The survey is said to help wildlife staff monitor the number of moose infected and the extent of its affects on moose across the province.
The survey’s findings will then help to inform moose management in B.C.
“This year’s pilot project, the Moose Winter Tick Surveillance Program, will monitor the number of animals with hair loss and the extent of hair loss on each animal to estimate winter tick prevalence and distribution,” a report from the Ministry of Forest, Lands and Natural Resource Operations reads. “Tick infestations can result in behavioural and physiological changes and directly impact the survival rates of moose.”
This specific type of tick, which the ministry says is quite common, spends the entire winter on one moose – sometime as many as tens of thousands on a single body.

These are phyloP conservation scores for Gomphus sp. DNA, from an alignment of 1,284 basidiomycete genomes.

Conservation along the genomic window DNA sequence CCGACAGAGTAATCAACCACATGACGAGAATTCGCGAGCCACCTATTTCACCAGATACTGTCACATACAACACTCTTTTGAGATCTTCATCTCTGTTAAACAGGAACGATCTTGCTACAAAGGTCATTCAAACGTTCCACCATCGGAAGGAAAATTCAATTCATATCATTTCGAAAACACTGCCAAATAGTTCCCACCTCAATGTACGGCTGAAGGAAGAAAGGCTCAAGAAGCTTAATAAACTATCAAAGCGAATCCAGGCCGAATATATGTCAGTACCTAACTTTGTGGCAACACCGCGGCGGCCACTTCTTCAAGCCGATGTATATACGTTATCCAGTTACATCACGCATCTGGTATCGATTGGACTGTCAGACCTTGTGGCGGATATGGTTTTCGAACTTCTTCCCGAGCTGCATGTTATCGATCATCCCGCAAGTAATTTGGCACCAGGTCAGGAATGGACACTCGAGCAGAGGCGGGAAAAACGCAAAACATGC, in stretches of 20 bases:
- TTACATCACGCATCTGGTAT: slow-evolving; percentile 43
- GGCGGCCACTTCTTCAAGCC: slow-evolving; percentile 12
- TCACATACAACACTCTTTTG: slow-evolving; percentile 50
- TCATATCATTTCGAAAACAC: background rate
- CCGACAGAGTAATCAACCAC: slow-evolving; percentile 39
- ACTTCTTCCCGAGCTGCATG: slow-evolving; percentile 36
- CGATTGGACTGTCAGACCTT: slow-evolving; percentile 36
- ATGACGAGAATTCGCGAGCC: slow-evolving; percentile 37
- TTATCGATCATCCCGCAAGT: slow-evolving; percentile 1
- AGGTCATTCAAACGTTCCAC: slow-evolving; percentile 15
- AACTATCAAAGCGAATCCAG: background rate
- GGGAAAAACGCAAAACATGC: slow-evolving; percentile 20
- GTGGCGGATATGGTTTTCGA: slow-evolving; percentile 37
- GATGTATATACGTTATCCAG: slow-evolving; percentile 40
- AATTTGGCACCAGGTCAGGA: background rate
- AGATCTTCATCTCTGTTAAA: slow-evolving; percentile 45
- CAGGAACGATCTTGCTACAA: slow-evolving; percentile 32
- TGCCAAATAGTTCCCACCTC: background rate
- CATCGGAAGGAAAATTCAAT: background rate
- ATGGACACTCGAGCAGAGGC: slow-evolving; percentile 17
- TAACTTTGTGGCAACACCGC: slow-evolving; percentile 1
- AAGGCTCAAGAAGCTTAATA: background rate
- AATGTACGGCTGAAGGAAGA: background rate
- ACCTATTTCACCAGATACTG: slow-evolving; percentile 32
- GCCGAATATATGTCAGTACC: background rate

As time moves on and the ticks mature, they feed on the animal’s blood, which then has the moose scratching and grooming excessively – resulting in hair loss and less foraging.
“The extent of hair loss on a moose is a rough indicator of how many ticks are present and can be observed easily from a distance,” the ministry goes on to write. “Survey participants are asked to observe the amount of hair loss, if any, occurring on moose and check the survey box which most describes the animal-ranging from ‘no loss’ to ‘ghost.’”
The deadline to submit a completed survey is April 29, 2015.